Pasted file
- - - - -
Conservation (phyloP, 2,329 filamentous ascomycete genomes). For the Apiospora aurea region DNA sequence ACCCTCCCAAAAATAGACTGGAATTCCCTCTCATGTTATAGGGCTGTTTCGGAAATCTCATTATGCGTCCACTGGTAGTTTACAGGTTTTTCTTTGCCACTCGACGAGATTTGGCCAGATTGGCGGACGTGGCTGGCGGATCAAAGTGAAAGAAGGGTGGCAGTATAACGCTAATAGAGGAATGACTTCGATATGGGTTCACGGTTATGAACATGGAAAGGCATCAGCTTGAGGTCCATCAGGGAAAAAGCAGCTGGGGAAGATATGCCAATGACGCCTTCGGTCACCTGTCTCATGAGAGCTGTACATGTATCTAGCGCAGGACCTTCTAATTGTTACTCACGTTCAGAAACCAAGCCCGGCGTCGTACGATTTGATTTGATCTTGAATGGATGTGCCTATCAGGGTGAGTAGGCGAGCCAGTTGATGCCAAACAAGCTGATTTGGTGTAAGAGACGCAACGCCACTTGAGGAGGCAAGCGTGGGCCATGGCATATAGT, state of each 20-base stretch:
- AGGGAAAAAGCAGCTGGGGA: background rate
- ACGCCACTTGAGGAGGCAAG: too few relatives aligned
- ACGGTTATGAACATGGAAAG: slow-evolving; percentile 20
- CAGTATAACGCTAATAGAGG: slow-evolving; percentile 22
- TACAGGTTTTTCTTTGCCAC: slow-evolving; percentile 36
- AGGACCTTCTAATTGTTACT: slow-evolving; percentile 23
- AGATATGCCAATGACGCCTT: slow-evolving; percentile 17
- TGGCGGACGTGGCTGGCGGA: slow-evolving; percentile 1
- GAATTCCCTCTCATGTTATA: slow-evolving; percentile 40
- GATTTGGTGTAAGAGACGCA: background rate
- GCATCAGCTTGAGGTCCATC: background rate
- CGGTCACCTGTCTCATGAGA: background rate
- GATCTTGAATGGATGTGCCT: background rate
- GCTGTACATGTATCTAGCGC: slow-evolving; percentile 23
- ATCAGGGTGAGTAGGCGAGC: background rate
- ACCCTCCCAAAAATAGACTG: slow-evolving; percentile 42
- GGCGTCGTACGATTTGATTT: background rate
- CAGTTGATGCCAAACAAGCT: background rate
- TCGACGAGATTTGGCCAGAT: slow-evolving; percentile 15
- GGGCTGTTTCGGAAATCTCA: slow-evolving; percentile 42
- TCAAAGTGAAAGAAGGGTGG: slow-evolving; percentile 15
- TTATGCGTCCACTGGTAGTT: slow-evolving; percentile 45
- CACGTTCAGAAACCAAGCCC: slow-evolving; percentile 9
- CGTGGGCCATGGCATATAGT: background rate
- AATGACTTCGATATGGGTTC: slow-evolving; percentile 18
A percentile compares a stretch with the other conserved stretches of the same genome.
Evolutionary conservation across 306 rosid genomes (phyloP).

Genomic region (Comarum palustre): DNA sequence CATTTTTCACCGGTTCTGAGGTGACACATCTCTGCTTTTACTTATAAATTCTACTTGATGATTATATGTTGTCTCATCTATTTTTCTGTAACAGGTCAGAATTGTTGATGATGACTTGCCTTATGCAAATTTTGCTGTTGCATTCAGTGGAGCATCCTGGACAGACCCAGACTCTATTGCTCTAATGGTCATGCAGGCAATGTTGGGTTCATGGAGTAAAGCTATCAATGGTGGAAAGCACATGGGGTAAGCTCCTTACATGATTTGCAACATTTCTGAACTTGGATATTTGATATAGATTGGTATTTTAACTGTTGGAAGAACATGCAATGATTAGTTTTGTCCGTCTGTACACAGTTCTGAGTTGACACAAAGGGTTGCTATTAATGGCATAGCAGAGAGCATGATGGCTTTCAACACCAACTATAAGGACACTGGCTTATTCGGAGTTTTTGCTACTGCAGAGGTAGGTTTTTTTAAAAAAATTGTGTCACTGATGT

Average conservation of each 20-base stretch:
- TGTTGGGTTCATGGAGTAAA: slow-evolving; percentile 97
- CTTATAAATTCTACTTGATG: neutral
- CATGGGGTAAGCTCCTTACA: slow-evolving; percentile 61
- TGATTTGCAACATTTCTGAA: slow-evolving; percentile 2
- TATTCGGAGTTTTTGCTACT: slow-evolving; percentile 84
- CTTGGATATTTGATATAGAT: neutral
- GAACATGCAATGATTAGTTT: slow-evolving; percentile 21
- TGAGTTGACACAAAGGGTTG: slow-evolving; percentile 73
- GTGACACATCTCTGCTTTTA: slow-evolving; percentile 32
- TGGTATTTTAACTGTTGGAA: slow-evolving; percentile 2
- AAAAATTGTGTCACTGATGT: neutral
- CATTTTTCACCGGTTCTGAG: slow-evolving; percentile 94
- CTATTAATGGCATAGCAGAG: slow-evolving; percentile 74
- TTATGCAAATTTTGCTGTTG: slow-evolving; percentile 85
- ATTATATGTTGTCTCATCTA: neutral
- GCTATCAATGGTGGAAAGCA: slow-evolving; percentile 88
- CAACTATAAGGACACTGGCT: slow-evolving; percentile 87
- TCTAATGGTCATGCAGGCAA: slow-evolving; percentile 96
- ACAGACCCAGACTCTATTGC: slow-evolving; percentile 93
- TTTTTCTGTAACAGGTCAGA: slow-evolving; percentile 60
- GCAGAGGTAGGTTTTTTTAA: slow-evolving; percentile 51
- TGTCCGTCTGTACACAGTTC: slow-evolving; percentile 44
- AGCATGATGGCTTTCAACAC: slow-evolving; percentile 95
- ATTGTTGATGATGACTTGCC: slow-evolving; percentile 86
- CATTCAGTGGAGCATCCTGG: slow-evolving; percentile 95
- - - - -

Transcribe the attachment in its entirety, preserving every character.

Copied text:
Conservation (phyloP, 2,329 filamentous ascomycete genomes). For the Apiospora aurea region DNA sequence ACCCTCCCAAAAATAGACTGGAATTCCCTCTCATGTTATAGGGCTGTTTCGGAAATCTCATTATGCGTCCACTGGTAGTTTACAGGTTTTTCTTTGCCACTCGACGAGATTTGGCCAGATTGGCGGACGTGGCTGGCGGATCAAAGTGAAAGAAGGGTGGCAGTATAACGCTAATAGAGGAATGACTTCGATATGGGTTCACGGTTATGAACATGGAAAGGCATCAGCTTGAGGTCCATCAGGGAAAAAGCAGCTGGGGAAGATATGCCAATGACGCCTTCGGTCACCTGTCTCATGAGAGCTGTACATGTATCTAGCGCAGGACCTTCTAATTGTTACTCACGTTCAGAAACCAAGCCCGGCGTCGTACGATTTGATTTGATCTTGAATGGATGTGCCTATCAGGGTGAGTAGGCGAGCCAGTTGATGCCAAACAAGCTGATTTGGTGTAAGAGACGCAACGCCACTTGAGGAGGCAAGCGTGGGCCATGGCATATAGT, state of each 20-base stretch:
- AGGGAAAAAGCAGCTGGGGA: background rate
- ACGCCACTTGAGGAGGCAAG: too few relatives aligned
- ACGGTTATGAACATGGAAAG: slow-evolving; percentile 20
- CAGTATAACGCTAATAGAGG: slow-evolving; percentile 22
- TACAGGTTTTTCTTTGCCAC: slow-evolving; percentile 36
- AGGACCTTCTAATTGTTACT: slow-evolving; percentile 23
- AGATATGCCAATGACGCCTT: slow-evolving; percentile 17
- TGGCGGACGTGGCTGGCGGA: slow-evolving; percentile 1
- GAATTCCCTCTCATGTTATA: slow-evolving; percentile 40
- GATTTGGTGTAAGAGACGCA: background rate
- GCATCAGCTTGAGGTCCATC: background rate
- CGGTCACCTGTCTCATGAGA: background rate
- GATCTTGAATGGATGTGCCT: background rate
- GCTGTACATGTATCTAGCGC: slow-evolving; percentile 23
- ATCAGGGTGAGTAGGCGAGC: background rate
- ACCCTCCCAAAAATAGACTG: slow-evolving; percentile 42
- GGCGTCGTACGATTTGATTT: background rate
- CAGTTGATGCCAAACAAGCT: background rate
- TCGACGAGATTTGGCCAGAT: slow-evolving; percentile 15
- GGGCTGTTTCGGAAATCTCA: slow-evolving; percentile 42
- TCAAAGTGAAAGAAGGGTGG: slow-evolving; percentile 15
- TTATGCGTCCACTGGTAGTT: slow-evolving; percentile 45
- CACGTTCAGAAACCAAGCCC: slow-evolving; percentile 9
- CGTGGGCCATGGCATATAGT: background rate
- AATGACTTCGATATGGGTTC: slow-evolving; percentile 18
A percentile compares a stretch with the other conserved stretches of the same genome.
Evolutionary conservation across 306 rosid genomes (phyloP).

Genomic region (Comarum palustre): DNA sequence CATTTTTCACCGGTTCTGAGGTGACACATCTCTGCTTTTACTTATAAATTCTACTTGATGATTATATGTTGTCTCATCTATTTTTCTGTAACAGGTCAGAATTGTTGATGATGACTTGCCTTATGCAAATTTTGCTGTTGCATTCAGTGGAGCATCCTGGACAGACCCAGACTCTATTGCTCTAATGGTCATGCAGGCAATGTTGGGTTCATGGAGTAAAGCTATCAATGGTGGAAAGCACATGGGGTAAGCTCCTTACATGATTTGCAACATTTCTGAACTTGGATATTTGATATAGATTGGTATTTTAACTGTTGGAAGAACATGCAATGATTAGTTTTGTCCGTCTGTACACAGTTCTGAGTTGACACAAAGGGTTGCTATTAATGGCATAGCAGAGAGCATGATGGCTTTCAACACCAACTATAAGGACACTGGCTTATTCGGAGTTTTTGCTACTGCAGAGGTAGGTTTTTTTAAAAAAATTGTGTCACTGATGT

Average conservation of each 20-base stretch:
- TGTTGGGTTCATGGAGTAAA: slow-evolving; percentile 97
- CTTATAAATTCTACTTGATG: neutral
- CATGGGGTAAGCTCCTTACA: slow-evolving; percentile 61
- TGATTTGCAACATTTCTGAA: slow-evolving; percentile 2
- TATTCGGAGTTTTTGCTACT: slow-evolving; percentile 84
- CTTGGATATTTGATATAGAT: neutral
- GAACATGCAATGATTAGTTT: slow-evolving; percentile 21
- TGAGTTGACACAAAGGGTTG: slow-evolving; percentile 73
- GTGACACATCTCTGCTTTTA: slow-evolving; percentile 32
- TGGTATTTTAACTGTTGGAA: slow-evolving; percentile 2
- AAAAATTGTGTCACTGATGT: neutral
- CATTTTTCACCGGTTCTGAG: slow-evolving; percentile 94
- CTATTAATGGCATAGCAGAG: slow-evolving; percentile 74
- TTATGCAAATTTTGCTGTTG: slow-evolving; percentile 85
- ATTATATGTTGTCTCATCTA: neutral
- GCTATCAATGGTGGAAAGCA: slow-evolving; percentile 88
- CAACTATAAGGACACTGGCT: slow-evolving; percentile 87
- TCTAATGGTCATGCAGGCAA: slow-evolving; percentile 96
- ACAGACCCAGACTCTATTGC: slow-evolving; percentile 93
- TTTTTCTGTAACAGGTCAGA: slow-evolving; percentile 60
- GCAGAGGTAGGTTTTTTTAA: slow-evolving; percentile 51
- TGTCCGTCTGTACACAGTTC: slow-evolving; percentile 44
- AGCATGATGGCTTTCAACAC: slow-evolving; percentile 95
- ATTGTTGATGATGACTTGCC: slow-evolving; percentile 86
- CATTCAGTGGAGCATCCTGG: slow-evolving; percentile 95